You discovered your "commitment" by reading it on the schedule? That is pitiful, but I suspect you will go through with it, anyway. My guess is that they would just love for you to continue as docent anyway, but that's just my guess. They know they should not have done that.

Have you considered a forth option? Give the presentation you have prepared for, but without any unusual preface. I did something similar with the last class I had to give on chemical warfare before leaving the army. I expected the entire company to either go to sleep, or leave looking very puzzled. It was a success. They loved it.
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ossobuco
 
  1  
Reply Sat 10 Nov, 2007 10:13 pm
I was just checking google news before signing off of a desultory set of hours posting on a2k and doing laundry, cleaning the kitchen, and so on, and clicked on a2k by mistake... and caught this.


Jan. 12, plenty of time.

I'm not all that practiced a speech giver, but one of mine, the best (as opposed to the worst), was to a couple of hundred people at a fancy schmancy design get together at a famous architect designed library and then a luncheon at a southern california villa...

You know me and my italy freneticism. I've probably read 400 books about it, maybe more; silly books, serious books, what did I care. But none of that is a substitution for genuine primary source scholarship, or, hey, living there with this kind of interest. So, I faced a crowd of well dressed folk much afeared, and, indeed, having known my material... they were my own slides... cold (and I had studied the places in the slides quite thoroughly), I still, as I was being introduced, forgot what I was going to say, entirely.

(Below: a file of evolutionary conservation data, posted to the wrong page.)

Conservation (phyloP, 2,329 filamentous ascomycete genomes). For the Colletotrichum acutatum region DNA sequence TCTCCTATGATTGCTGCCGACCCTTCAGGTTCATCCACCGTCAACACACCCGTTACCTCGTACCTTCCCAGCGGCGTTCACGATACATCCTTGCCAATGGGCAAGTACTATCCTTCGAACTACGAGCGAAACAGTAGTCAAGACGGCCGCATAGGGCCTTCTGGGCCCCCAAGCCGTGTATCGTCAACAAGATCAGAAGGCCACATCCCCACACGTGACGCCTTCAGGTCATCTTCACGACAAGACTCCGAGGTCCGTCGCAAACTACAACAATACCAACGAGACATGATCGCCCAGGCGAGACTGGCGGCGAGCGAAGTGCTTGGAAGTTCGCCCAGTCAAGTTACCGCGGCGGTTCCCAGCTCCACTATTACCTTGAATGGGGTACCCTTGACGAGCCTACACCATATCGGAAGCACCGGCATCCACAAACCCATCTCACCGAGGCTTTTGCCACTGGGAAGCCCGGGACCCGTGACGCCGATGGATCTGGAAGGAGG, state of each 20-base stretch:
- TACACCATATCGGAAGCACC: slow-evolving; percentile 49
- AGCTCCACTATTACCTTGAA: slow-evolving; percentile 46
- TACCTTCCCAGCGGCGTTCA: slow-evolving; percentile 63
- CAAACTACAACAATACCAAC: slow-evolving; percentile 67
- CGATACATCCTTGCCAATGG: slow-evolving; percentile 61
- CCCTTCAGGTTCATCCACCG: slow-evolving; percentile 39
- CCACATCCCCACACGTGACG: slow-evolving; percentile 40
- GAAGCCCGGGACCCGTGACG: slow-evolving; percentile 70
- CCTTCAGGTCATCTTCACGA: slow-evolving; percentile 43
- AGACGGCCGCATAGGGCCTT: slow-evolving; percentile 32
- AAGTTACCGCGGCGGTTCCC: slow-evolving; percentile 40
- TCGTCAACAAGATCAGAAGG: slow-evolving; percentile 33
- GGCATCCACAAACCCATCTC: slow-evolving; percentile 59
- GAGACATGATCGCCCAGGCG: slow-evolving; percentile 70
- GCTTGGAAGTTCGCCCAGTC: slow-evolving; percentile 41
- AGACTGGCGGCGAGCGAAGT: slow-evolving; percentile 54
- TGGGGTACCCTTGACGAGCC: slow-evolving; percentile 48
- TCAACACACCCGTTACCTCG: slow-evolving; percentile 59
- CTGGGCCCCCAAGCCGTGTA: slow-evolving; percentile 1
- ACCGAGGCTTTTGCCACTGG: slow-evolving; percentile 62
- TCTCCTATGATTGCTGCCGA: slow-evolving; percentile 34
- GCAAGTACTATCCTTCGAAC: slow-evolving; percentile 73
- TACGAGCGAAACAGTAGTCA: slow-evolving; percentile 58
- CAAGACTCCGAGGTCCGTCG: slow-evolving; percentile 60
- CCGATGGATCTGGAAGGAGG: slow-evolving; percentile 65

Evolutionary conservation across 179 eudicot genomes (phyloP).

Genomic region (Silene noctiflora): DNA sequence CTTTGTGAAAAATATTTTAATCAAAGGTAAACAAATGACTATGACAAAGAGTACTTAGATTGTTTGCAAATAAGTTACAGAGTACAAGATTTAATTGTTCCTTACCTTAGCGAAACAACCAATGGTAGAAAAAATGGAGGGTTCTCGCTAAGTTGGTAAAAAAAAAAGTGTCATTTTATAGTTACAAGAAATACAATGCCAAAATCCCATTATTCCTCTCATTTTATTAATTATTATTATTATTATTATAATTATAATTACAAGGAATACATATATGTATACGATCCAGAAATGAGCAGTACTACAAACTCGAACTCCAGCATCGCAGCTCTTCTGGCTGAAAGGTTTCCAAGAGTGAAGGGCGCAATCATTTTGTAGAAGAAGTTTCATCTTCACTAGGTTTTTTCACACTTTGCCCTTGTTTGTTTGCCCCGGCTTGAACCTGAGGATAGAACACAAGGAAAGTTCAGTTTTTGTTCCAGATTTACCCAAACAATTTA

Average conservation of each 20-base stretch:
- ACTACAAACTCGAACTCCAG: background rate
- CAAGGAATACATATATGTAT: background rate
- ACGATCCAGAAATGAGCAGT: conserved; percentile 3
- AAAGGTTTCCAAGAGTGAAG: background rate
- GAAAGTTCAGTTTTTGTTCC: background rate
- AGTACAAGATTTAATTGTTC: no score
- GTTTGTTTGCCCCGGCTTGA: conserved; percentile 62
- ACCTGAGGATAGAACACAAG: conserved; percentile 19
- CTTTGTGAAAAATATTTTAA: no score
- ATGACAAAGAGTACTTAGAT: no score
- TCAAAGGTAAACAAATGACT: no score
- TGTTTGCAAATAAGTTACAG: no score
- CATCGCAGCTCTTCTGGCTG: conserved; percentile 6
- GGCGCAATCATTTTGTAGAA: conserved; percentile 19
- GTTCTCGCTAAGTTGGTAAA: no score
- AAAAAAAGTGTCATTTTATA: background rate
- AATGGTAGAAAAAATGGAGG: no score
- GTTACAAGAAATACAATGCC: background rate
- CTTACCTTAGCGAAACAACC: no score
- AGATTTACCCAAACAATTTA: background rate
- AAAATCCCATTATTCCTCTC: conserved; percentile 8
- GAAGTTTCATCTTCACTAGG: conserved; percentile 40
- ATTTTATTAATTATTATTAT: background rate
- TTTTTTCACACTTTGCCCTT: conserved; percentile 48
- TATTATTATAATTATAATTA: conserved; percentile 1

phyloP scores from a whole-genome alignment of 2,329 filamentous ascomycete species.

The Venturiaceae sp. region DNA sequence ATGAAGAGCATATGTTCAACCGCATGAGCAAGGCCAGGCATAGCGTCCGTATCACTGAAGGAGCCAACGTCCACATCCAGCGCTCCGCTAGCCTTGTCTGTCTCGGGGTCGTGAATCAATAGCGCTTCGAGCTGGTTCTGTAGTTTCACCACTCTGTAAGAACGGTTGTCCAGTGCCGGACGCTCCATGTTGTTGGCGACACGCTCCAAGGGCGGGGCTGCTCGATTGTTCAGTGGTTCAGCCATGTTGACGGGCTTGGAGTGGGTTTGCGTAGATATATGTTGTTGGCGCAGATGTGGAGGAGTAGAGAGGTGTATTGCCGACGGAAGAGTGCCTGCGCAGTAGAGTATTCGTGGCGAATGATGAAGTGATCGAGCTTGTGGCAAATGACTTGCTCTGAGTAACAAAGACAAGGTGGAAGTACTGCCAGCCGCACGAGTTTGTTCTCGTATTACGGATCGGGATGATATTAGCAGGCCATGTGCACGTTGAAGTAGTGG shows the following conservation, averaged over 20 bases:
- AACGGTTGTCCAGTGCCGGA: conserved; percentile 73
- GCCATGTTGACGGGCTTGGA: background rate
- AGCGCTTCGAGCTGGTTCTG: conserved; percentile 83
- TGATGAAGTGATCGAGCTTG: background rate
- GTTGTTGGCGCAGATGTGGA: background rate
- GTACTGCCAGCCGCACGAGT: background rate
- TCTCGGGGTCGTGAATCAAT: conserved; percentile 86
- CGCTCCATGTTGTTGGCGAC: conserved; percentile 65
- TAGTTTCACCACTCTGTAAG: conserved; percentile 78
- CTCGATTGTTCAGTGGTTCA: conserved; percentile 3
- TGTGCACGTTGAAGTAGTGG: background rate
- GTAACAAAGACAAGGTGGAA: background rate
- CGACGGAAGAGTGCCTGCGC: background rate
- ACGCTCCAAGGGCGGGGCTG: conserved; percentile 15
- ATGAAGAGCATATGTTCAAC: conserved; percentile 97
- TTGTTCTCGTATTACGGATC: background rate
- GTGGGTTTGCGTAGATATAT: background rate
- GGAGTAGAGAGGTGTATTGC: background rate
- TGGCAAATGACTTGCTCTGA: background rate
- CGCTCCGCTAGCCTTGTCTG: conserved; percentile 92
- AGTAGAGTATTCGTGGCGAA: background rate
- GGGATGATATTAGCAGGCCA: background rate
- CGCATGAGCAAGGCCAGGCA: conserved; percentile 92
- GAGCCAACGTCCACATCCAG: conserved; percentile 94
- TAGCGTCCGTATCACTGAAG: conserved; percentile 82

I ended up saying hello in a seeming relaxed fashion (oh, god, look, there's David - an architect friend I admire - I might just die right here) and made a truthful introduction about who I am/was and some of the basis of my enthusiasm for Tuscany's gardens and piazzas, including my shortcomings re number of visits. And asked how many in the audience had been to Tuscany. Geez, something like a third of the room... say, 75 people. So I was glad I didn't start out as the expert from the skies.

I do have a certain viewpoint re progression in space, and can talk lucidly once I start and avoid throwing up. So that one went well, I was even funny on purpose, apparently, a bunch of times.

After the lecture, an older gentleman approached me and congratulated me on the speech. He turned out to be an appreciated scholar on hidden roman gardens, that is, the deeply buried ones...

I was even gladder I didn't try to come off as Ms. Garden and Piazza Queen.

So, my first advice is to not knock yourself, but be straightforward. sharing what you have found out in your research.


I'll do a bit of noodling in the next few days to see if I can find some good
stuff for you.

One place to look is the Chicago architecture group we took our various tours from... maybe there are some pertinent summaries on their site.